The people are in general very comely; their color is like those of that land, and they are much like them in manner and dress, in their grinding, in their food, dancing, singing, and many other things, except in their languages, which are many, and different from those there. Their religion consists in worshipping idols, of which they have many; and in their temples, after their own manner, they worship them with fire, painted reeds, feathers, and universal offering of almost everything they get, such as small animals, birds, vegetables, etc. In their government they are free, for although they have some petty captains, they obey them badly and in very few things.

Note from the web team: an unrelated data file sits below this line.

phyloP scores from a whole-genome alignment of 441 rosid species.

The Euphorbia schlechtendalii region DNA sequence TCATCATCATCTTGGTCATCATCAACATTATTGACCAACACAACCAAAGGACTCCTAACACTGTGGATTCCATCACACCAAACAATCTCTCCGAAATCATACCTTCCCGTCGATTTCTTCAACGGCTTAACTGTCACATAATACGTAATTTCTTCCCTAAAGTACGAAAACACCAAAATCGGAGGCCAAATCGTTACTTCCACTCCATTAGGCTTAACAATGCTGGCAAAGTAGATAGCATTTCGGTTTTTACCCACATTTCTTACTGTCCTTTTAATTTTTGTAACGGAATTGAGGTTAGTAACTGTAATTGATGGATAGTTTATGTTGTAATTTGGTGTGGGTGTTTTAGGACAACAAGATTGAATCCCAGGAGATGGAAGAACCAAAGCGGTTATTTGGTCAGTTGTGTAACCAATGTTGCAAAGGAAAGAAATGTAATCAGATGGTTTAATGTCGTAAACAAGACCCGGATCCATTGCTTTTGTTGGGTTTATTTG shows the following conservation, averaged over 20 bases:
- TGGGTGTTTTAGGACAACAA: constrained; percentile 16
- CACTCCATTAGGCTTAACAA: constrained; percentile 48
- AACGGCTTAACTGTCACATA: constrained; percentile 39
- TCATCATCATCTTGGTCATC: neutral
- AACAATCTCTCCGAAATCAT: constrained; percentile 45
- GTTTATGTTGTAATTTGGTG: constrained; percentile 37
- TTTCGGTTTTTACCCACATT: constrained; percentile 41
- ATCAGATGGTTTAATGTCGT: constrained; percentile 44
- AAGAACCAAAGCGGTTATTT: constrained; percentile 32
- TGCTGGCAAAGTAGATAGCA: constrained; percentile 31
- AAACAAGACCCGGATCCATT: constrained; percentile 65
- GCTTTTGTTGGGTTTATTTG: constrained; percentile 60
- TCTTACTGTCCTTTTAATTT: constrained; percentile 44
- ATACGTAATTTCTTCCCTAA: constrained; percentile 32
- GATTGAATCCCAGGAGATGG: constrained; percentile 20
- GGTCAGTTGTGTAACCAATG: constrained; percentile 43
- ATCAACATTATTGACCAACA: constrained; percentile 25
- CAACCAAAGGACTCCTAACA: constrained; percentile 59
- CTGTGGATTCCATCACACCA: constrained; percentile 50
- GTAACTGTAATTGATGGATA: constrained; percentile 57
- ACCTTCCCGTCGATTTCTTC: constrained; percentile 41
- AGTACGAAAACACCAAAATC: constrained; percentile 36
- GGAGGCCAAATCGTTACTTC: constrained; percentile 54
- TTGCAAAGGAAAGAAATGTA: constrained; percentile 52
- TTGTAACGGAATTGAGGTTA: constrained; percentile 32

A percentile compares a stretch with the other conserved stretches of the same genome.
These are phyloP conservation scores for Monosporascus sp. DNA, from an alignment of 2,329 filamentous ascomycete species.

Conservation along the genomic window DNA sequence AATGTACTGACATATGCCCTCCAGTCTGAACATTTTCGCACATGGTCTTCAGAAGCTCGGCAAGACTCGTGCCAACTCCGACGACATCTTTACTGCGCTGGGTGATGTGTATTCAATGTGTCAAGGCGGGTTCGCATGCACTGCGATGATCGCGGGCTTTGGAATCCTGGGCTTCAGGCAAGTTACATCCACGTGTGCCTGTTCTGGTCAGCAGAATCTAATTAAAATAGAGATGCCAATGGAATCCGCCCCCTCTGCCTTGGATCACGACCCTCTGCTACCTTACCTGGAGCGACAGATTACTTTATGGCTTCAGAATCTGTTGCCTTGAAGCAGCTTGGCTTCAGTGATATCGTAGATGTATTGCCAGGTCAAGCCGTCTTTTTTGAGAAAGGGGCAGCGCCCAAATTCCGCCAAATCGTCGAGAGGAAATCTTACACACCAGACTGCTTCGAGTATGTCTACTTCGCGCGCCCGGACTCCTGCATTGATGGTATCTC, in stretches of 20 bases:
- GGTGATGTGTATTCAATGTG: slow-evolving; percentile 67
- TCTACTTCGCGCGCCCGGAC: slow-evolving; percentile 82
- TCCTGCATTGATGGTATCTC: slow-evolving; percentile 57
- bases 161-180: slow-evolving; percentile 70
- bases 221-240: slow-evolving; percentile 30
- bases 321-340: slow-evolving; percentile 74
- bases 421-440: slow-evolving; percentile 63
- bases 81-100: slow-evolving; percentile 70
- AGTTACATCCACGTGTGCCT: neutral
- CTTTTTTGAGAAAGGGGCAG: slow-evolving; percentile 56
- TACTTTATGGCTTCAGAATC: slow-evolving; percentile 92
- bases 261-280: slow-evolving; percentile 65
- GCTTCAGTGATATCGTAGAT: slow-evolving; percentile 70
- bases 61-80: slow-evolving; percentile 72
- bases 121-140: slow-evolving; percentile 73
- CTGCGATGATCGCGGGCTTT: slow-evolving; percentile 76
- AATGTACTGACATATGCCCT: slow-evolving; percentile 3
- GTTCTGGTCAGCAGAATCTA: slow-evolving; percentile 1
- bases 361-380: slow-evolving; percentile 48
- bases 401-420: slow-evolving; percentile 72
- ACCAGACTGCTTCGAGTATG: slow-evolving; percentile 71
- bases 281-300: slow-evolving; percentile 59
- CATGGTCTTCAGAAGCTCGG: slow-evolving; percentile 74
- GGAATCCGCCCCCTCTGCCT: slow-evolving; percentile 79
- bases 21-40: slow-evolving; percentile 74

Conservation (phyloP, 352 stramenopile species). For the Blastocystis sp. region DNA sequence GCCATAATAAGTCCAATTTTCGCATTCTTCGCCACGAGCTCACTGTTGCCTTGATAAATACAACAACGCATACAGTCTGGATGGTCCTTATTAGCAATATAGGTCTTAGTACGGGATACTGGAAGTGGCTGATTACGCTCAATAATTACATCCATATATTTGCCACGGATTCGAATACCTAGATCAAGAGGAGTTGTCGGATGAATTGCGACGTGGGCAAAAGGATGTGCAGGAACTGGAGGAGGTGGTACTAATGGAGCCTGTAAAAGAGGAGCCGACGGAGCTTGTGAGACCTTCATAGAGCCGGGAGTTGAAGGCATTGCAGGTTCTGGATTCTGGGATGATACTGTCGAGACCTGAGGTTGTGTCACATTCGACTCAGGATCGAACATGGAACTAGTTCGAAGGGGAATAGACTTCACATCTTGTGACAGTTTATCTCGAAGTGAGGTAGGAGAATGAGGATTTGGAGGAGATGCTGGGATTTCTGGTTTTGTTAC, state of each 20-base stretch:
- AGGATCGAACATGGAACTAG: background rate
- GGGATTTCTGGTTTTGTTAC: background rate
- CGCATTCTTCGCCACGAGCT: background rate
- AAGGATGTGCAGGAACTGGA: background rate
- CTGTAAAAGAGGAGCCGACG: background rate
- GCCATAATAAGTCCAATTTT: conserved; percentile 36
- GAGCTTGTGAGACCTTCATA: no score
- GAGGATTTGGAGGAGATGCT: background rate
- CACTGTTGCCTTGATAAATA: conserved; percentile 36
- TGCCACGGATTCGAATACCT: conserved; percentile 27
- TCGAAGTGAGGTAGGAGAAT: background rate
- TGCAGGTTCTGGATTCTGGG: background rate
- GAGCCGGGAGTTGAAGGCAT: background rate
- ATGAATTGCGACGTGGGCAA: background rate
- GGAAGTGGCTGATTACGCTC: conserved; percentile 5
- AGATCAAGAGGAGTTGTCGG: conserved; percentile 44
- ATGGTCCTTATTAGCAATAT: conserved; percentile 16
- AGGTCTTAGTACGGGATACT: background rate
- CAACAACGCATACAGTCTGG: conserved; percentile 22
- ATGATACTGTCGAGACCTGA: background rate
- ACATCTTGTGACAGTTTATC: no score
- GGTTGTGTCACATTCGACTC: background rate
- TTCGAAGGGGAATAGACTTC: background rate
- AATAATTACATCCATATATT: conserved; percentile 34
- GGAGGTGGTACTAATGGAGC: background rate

We have seen other nations such as the Querechos, or herdsmen, who live in tents of tanned hides, among the buffalo. The Apaches, of whom we have also seen some, are innumerable, and although I heard that they lived in rancherías, a few days ago I ascertained that they live like these in pueblos, one of which, eighteen leagues from here, contains fifteen plazas. They are a people whom I have compelled to render obedience to His Majesty, although not by means of legal instruments like the rest of the provinces. This has caused me much labor, diligence, and care, long journeys, with arms on the shoulders, and not a little watching and circumspection; indeed, because my maese de campo was not as cautious as he should have been, they killed him with twelve companions in a great pueblo and fortress called Acóma, which must contain about three thousand Indians. As punishment for its crime and its treason against his Majesty, to whom it had already rendered submission by a public instrument, and as a warning to the rest, I razed and burned it completely, in the way in which your Lordship will see by the process of this cause. All these provinces, pueblos, and peoples, I have seen with my own eyes.